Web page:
The significance of the eleventh day in November will be part of Graeme’s Hafey’s DNA forever.
“I think for most veterans, despite how proud we are of our service, Remembrance Day is about the mental and physical wounds, the lives lost and the sacrifices made by everyone who ever served,” he explained. “It’s about the sacrifices made, what we do on deployment, putting yourself in a dangerous environment.”
The fact his father served in the British Navy played a role in Hafey’s decision to sign up for service in 1985 when he was 25.
“We spent our summers sailing and fishing,” he recalled. “We grew up on the water. We used to joke that I could swim before I could walk. Joining the navy seemed like a good fit. Four years in, I realized I wanted to fly so I went back to school to get the prerequisites I needed for flying.”
After enlisting in the air force once he completed his schooling, Hafey earned his pilot wings in 1993. Ironically, Hafey eventually ended up back on the water, flying Sea King helicopters off of Canadian navy vessels during the Second Gulf War in 2002.
“We were hunting down the bad guys in the Middle East. It was interesting work in a high-risk environment,” Hafey. “They definitely didn’t want us there and you never knew who was going to start shooting at you. Everyone worked very hard. It was pretty dangerous work, lots of hours in the air day and night.”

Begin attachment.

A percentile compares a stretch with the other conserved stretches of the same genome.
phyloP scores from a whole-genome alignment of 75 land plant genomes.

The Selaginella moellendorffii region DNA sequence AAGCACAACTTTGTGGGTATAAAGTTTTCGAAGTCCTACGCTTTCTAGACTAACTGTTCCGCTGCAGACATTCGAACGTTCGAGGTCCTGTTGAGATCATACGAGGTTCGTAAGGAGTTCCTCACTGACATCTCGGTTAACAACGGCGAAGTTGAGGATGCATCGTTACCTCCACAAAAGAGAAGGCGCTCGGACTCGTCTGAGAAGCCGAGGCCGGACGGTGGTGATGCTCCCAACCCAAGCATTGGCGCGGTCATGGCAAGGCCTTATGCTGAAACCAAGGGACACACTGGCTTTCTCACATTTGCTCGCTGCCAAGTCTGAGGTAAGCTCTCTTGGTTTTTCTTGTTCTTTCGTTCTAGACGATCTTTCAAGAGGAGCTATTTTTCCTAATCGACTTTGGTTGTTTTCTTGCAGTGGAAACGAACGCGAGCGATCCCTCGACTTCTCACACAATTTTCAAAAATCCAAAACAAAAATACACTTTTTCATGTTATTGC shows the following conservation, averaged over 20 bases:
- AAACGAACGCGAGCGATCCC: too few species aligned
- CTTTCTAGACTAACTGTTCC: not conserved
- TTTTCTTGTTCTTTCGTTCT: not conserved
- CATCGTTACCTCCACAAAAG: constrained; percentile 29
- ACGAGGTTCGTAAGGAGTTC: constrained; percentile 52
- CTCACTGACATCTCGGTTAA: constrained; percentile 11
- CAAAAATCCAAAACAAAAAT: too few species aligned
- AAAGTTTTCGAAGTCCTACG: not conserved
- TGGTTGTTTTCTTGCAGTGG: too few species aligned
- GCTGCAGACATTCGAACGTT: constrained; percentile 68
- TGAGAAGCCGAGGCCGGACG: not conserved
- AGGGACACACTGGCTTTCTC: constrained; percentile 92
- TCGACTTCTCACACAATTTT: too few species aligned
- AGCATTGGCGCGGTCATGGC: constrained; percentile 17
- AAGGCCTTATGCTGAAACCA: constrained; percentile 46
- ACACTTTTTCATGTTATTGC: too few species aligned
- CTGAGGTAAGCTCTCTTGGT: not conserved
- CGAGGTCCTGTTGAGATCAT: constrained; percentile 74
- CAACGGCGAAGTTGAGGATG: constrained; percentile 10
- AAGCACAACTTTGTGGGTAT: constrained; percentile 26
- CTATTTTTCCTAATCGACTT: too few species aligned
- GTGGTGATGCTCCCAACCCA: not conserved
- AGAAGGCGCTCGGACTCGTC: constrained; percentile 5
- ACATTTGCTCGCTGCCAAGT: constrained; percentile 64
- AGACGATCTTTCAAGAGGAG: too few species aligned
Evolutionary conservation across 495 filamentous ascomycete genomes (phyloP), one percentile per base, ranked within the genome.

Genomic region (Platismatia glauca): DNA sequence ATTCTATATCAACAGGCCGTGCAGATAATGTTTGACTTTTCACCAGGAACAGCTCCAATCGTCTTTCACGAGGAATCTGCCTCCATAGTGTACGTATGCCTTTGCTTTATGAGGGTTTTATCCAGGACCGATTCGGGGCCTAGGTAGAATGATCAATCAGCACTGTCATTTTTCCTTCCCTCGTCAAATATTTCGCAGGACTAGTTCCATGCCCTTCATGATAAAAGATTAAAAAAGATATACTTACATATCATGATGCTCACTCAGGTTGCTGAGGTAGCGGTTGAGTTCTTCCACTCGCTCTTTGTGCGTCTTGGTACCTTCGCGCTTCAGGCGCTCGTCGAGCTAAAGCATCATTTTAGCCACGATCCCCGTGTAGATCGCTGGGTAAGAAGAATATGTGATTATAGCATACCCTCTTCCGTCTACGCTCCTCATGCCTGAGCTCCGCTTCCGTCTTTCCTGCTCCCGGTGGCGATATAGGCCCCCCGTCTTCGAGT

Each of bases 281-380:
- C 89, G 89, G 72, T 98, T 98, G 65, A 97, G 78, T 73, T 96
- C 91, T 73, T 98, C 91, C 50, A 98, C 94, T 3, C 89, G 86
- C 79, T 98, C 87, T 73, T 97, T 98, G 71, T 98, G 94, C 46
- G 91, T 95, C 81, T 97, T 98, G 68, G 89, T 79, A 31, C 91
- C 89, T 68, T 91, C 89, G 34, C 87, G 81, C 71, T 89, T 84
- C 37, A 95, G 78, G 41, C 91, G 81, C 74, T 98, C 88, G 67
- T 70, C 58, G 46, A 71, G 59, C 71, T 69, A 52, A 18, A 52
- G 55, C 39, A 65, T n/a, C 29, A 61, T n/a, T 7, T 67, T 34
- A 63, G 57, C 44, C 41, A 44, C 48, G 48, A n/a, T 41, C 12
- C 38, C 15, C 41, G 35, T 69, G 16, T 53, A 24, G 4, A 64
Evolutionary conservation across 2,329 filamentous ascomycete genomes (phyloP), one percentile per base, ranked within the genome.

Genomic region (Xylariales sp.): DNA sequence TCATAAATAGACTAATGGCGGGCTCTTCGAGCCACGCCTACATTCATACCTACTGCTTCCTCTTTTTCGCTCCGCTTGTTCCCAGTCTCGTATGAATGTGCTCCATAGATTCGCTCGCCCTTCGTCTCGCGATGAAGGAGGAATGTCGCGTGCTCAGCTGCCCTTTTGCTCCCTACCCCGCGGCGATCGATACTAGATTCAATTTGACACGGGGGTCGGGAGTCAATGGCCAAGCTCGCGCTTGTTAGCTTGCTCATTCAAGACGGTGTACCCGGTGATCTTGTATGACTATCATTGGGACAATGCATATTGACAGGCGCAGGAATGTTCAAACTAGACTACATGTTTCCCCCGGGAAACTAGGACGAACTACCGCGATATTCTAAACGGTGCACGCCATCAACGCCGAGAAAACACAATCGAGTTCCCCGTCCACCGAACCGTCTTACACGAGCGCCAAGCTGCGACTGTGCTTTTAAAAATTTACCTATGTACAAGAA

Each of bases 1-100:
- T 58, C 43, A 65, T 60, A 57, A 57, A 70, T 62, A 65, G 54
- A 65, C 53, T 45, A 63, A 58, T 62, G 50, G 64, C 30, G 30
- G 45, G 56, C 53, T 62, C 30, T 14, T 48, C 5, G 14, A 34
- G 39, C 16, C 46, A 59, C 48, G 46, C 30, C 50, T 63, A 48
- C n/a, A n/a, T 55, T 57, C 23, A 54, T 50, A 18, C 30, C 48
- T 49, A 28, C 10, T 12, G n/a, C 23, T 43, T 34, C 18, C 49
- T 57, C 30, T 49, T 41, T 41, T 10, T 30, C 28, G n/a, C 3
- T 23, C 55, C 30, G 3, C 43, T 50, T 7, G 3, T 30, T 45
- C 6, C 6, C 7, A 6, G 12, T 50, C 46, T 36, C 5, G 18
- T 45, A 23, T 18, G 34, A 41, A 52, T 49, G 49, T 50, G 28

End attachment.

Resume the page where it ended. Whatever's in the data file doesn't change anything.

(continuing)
All these years later one incident, in particular, stands out.
“I still have vivid memories of a close call where I was on the ship’s deck when we were refueling and I noticed a suspicious boat was coming straight at us at high speed,” he recalled.
That was especially concerning because the boat could be on a suicide mission filled with explosives, Hafey explained.
“The mental and physical wounds from operating a helicopter, landing and taking off, particularly at night or in storms leave an indelible mark. Flying old Sea Kings was always a challenge, lots of high-risk situations where you’re pushing yourself and that machine.”
Post Traumatic Stress Disorder eventually took its toll on Hafey in 2011, with “too many close calls” putting a halt to his career after 21 years of service.
Although he still battles the effects, Hafey has found a variety of ways to cope with PTSD, including counselling.
“It’s made me acutely aware of the need for support for veterans and first responders through PTSD programs,” said Hafey. That’s the reason he founded V2V Black Hops Brewing in Langford. The V to V stands for Veterans to Veterans, a non-profit organization run by veterans for veterans.
The beers, currently available in only a small number of locations, are dedicated to the military and police, with profits going to support PTSD and therapy programs, as well as Cockrell House, a Colwood shelter for homeless veterans.
“We opened in March and although it’s been brutal because of COVID, we’ve managed to donate $6,500 so far,” Hafey said.
“The pandemic has really hurt our walk-in business. We’re counting on the support of the community to keep us going so we can continue to support veterans and first responders.”
Hafey has just added a large, multi-purpose U.S. Marine Corps tent like the ones that were a frequent setting on the television series MASH. There’s plenty of room for socially distanced tables so people can sample the variety of beers, have something to eat and enjoy events like movie screenings, which Hafey hopes will provide a much-needed boost to the bottom line.